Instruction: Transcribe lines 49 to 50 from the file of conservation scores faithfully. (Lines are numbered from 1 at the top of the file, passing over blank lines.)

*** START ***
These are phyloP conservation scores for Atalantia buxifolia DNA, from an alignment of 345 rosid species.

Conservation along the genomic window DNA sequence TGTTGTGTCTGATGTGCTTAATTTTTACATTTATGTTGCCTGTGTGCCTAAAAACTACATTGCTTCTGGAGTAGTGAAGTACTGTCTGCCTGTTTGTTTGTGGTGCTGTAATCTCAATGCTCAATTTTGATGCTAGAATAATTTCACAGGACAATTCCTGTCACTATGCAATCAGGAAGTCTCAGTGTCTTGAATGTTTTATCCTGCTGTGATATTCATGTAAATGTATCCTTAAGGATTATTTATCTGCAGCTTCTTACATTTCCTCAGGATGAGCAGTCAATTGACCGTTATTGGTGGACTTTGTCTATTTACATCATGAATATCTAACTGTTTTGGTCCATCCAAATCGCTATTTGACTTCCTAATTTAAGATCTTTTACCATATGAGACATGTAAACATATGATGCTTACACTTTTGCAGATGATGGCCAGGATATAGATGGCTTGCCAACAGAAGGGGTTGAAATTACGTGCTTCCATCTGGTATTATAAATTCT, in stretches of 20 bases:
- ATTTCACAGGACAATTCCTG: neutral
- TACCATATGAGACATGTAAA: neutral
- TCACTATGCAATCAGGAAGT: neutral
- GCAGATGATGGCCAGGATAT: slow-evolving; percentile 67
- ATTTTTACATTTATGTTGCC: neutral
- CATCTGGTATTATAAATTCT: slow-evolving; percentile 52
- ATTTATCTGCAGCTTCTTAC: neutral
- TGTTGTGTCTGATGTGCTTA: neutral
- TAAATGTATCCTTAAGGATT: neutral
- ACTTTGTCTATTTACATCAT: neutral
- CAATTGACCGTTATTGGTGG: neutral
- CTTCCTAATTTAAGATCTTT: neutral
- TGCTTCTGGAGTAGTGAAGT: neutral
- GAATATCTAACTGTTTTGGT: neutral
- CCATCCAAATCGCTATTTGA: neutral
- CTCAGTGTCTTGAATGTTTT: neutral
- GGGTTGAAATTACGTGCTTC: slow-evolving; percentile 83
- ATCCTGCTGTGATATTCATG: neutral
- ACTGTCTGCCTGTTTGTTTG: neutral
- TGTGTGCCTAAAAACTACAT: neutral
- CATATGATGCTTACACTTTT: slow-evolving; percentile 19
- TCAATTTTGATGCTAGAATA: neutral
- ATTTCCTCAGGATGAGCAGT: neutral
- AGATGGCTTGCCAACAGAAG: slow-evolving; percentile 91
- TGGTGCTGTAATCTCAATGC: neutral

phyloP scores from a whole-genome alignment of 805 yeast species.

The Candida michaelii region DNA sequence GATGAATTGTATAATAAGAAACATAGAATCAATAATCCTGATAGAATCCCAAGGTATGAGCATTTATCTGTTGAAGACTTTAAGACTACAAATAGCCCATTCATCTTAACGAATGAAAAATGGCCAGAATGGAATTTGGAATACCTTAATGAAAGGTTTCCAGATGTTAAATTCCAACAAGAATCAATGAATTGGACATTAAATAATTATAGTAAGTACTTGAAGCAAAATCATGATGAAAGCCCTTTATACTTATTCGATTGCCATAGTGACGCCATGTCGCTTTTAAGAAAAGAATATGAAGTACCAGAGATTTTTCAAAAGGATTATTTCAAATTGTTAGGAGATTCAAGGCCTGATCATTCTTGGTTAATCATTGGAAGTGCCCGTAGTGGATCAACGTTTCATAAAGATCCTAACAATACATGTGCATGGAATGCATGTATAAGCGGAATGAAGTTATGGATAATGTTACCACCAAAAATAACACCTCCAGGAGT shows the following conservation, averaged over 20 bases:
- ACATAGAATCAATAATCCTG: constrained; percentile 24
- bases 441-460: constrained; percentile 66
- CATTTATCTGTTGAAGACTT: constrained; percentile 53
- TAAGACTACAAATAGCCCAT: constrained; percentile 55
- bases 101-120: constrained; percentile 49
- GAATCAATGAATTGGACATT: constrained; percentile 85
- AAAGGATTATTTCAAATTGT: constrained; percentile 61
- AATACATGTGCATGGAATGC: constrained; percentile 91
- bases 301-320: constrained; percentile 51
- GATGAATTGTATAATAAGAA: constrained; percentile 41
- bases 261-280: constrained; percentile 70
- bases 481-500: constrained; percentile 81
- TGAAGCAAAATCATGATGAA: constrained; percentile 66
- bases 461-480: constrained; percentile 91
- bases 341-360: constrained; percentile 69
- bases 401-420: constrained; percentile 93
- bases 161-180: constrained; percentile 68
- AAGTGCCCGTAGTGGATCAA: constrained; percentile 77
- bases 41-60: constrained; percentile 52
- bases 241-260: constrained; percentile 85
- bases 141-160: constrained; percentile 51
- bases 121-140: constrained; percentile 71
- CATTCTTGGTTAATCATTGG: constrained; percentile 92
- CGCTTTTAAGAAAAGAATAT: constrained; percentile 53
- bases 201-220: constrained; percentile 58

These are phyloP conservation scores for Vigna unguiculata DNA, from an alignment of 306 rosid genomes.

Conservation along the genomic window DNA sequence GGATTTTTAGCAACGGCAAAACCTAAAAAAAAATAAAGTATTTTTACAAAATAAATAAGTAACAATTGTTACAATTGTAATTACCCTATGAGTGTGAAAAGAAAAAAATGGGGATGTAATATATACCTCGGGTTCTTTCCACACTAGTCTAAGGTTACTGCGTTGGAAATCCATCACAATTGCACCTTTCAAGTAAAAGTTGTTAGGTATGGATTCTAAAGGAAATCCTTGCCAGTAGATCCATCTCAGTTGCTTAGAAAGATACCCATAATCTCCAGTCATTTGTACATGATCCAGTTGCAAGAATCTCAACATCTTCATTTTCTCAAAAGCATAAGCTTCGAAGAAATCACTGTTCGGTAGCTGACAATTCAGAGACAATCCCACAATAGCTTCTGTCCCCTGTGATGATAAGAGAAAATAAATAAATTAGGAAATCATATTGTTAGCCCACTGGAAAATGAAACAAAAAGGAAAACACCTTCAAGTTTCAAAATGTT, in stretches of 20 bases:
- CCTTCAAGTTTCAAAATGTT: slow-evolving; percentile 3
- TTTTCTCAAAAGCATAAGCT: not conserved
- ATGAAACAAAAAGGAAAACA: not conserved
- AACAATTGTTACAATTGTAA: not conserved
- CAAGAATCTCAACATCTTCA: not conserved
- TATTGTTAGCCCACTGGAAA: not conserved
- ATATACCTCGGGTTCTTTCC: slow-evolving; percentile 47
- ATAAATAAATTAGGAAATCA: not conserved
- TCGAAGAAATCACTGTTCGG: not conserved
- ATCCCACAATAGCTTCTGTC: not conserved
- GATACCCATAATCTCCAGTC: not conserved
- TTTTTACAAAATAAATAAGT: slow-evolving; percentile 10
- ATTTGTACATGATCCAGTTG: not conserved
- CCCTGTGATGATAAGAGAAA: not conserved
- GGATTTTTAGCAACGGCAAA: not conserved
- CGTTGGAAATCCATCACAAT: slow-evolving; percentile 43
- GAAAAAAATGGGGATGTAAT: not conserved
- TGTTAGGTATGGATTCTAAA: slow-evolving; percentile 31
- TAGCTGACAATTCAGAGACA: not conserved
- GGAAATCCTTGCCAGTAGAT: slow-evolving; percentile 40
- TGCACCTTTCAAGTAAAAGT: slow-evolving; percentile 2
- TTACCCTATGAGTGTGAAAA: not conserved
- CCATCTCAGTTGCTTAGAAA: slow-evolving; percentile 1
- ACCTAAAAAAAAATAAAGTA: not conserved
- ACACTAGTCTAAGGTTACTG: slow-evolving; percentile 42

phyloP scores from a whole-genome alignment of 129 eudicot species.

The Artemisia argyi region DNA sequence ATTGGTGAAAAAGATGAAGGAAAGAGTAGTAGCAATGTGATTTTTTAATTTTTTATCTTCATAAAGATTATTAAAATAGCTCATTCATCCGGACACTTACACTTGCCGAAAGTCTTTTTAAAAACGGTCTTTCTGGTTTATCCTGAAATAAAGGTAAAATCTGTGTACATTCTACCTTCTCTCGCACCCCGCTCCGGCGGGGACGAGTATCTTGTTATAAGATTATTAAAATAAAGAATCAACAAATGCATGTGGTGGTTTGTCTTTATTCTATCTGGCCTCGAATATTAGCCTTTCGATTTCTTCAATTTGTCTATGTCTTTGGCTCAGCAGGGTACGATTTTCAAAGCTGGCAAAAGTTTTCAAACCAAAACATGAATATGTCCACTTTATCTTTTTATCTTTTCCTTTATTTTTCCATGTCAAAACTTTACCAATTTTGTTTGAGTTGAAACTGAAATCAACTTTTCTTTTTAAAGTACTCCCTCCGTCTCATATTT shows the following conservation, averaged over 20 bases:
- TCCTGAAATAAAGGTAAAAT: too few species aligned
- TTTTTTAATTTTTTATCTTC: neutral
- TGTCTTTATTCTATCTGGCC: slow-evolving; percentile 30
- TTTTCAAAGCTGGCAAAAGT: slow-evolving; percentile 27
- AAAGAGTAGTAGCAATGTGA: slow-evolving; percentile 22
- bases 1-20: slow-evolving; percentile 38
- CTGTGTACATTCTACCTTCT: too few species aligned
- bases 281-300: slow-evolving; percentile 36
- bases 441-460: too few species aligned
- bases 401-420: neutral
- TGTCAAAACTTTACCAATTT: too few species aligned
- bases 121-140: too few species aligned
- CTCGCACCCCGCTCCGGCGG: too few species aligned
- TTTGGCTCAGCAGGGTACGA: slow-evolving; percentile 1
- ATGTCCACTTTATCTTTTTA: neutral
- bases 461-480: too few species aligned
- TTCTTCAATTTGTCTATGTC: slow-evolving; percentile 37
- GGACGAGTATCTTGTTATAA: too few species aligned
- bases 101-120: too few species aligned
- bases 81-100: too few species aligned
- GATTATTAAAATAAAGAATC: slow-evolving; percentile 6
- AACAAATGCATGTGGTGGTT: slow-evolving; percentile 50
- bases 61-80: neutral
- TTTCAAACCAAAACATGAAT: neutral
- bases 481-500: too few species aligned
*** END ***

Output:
- bases 241-260: constrained; percentile 85
- bases 141-160: constrained; percentile 51